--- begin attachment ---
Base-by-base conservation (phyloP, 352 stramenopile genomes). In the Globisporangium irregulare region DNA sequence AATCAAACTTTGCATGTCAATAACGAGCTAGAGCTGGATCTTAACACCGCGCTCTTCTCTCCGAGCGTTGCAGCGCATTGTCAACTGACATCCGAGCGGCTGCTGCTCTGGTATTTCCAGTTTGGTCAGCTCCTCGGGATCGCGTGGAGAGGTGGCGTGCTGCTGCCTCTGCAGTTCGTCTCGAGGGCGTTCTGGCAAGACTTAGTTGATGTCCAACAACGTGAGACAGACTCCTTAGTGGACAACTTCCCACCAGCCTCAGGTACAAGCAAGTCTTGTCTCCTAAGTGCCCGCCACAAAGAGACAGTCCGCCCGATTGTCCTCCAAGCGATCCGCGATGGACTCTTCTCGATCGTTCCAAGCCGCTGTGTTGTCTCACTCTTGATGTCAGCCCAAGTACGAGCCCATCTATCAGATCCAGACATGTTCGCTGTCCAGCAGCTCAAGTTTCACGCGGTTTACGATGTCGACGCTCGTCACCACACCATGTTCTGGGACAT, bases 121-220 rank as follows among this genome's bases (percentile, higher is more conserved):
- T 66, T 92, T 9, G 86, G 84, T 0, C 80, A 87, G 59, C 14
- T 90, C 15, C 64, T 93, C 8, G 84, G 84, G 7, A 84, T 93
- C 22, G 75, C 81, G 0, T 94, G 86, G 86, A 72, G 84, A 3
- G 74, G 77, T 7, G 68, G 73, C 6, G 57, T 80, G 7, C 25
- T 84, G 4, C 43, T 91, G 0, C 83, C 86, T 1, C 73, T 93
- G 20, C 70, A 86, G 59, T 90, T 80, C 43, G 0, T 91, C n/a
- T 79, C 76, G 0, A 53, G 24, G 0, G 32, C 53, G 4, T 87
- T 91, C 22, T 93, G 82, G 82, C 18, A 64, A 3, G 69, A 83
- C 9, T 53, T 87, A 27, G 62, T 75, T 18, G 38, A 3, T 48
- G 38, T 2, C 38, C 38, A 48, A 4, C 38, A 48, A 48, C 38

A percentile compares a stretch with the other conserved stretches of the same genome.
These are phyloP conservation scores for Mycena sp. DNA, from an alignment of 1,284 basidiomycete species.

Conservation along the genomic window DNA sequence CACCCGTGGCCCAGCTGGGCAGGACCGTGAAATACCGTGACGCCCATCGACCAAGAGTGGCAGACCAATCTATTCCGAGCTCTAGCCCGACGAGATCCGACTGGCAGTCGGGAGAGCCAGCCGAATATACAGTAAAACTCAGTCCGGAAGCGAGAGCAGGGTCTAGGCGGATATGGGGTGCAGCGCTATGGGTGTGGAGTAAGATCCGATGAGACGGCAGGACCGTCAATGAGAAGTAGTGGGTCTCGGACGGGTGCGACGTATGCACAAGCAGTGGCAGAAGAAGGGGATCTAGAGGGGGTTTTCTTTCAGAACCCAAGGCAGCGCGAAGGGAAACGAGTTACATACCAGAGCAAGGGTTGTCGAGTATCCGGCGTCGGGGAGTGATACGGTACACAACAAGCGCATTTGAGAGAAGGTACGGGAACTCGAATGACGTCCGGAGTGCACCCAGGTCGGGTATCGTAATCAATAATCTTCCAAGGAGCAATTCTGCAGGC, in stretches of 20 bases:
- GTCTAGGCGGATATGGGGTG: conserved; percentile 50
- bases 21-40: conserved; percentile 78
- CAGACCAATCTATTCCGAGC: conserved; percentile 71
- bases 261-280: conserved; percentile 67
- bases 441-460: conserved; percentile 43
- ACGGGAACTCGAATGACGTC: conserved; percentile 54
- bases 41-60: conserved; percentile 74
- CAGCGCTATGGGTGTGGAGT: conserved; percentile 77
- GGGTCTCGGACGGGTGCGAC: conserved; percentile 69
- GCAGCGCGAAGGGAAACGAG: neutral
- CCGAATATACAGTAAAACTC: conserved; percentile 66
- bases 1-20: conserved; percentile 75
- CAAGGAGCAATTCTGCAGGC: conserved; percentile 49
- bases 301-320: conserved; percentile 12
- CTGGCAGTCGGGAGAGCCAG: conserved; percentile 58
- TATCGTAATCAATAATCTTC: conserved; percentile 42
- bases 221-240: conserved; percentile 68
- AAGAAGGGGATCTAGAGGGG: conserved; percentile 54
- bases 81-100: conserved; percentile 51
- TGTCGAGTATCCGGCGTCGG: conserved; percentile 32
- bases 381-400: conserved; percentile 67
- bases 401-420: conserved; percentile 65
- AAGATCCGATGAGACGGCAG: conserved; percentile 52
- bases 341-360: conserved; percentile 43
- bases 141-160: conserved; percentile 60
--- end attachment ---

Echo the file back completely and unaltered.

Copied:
Base-by-base conservation (phyloP, 352 stramenopile genomes). In the Globisporangium irregulare region DNA sequence AATCAAACTTTGCATGTCAATAACGAGCTAGAGCTGGATCTTAACACCGCGCTCTTCTCTCCGAGCGTTGCAGCGCATTGTCAACTGACATCCGAGCGGCTGCTGCTCTGGTATTTCCAGTTTGGTCAGCTCCTCGGGATCGCGTGGAGAGGTGGCGTGCTGCTGCCTCTGCAGTTCGTCTCGAGGGCGTTCTGGCAAGACTTAGTTGATGTCCAACAACGTGAGACAGACTCCTTAGTGGACAACTTCCCACCAGCCTCAGGTACAAGCAAGTCTTGTCTCCTAAGTGCCCGCCACAAAGAGACAGTCCGCCCGATTGTCCTCCAAGCGATCCGCGATGGACTCTTCTCGATCGTTCCAAGCCGCTGTGTTGTCTCACTCTTGATGTCAGCCCAAGTACGAGCCCATCTATCAGATCCAGACATGTTCGCTGTCCAGCAGCTCAAGTTTCACGCGGTTTACGATGTCGACGCTCGTCACCACACCATGTTCTGGGACAT, bases 121-220 rank as follows among this genome's bases (percentile, higher is more conserved):
- T 66, T 92, T 9, G 86, G 84, T 0, C 80, A 87, G 59, C 14
- T 90, C 15, C 64, T 93, C 8, G 84, G 84, G 7, A 84, T 93
- C 22, G 75, C 81, G 0, T 94, G 86, G 86, A 72, G 84, A 3
- G 74, G 77, T 7, G 68, G 73, C 6, G 57, T 80, G 7, C 25
- T 84, G 4, C 43, T 91, G 0, C 83, C 86, T 1, C 73, T 93
- G 20, C 70, A 86, G 59, T 90, T 80, C 43, G 0, T 91, C n/a
- T 79, C 76, G 0, A 53, G 24, G 0, G 32, C 53, G 4, T 87
- T 91, C 22, T 93, G 82, G 82, C 18, A 64, A 3, G 69, A 83
- C 9, T 53, T 87, A 27, G 62, T 75, T 18, G 38, A 3, T 48
- G 38, T 2, C 38, C 38, A 48, A 4, C 38, A 48, A 48, C 38

A percentile compares a stretch with the other conserved stretches of the same genome.
These are phyloP conservation scores for Mycena sp. DNA, from an alignment of 1,284 basidiomycete species.

Conservation along the genomic window DNA sequence CACCCGTGGCCCAGCTGGGCAGGACCGTGAAATACCGTGACGCCCATCGACCAAGAGTGGCAGACCAATCTATTCCGAGCTCTAGCCCGACGAGATCCGACTGGCAGTCGGGAGAGCCAGCCGAATATACAGTAAAACTCAGTCCGGAAGCGAGAGCAGGGTCTAGGCGGATATGGGGTGCAGCGCTATGGGTGTGGAGTAAGATCCGATGAGACGGCAGGACCGTCAATGAGAAGTAGTGGGTCTCGGACGGGTGCGACGTATGCACAAGCAGTGGCAGAAGAAGGGGATCTAGAGGGGGTTTTCTTTCAGAACCCAAGGCAGCGCGAAGGGAAACGAGTTACATACCAGAGCAAGGGTTGTCGAGTATCCGGCGTCGGGGAGTGATACGGTACACAACAAGCGCATTTGAGAGAAGGTACGGGAACTCGAATGACGTCCGGAGTGCACCCAGGTCGGGTATCGTAATCAATAATCTTCCAAGGAGCAATTCTGCAGGC, in stretches of 20 bases:
- GTCTAGGCGGATATGGGGTG: conserved; percentile 50
- bases 21-40: conserved; percentile 78
- CAGACCAATCTATTCCGAGC: conserved; percentile 71
- bases 261-280: conserved; percentile 67
- bases 441-460: conserved; percentile 43
- ACGGGAACTCGAATGACGTC: conserved; percentile 54
- bases 41-60: conserved; percentile 74
- CAGCGCTATGGGTGTGGAGT: conserved; percentile 77
- GGGTCTCGGACGGGTGCGAC: conserved; percentile 69
- GCAGCGCGAAGGGAAACGAG: neutral
- CCGAATATACAGTAAAACTC: conserved; percentile 66
- bases 1-20: conserved; percentile 75
- CAAGGAGCAATTCTGCAGGC: conserved; percentile 49
- bases 301-320: conserved; percentile 12
- CTGGCAGTCGGGAGAGCCAG: conserved; percentile 58
- TATCGTAATCAATAATCTTC: conserved; percentile 42
- bases 221-240: conserved; percentile 68
- AAGAAGGGGATCTAGAGGGG: conserved; percentile 54
- bases 81-100: conserved; percentile 51
- TGTCGAGTATCCGGCGTCGG: conserved; percentile 32
- bases 381-400: conserved; percentile 67
- bases 401-420: conserved; percentile 65
- AAGATCCGATGAGACGGCAG: conserved; percentile 52
- bases 341-360: conserved; percentile 43
- bases 141-160: conserved; percentile 60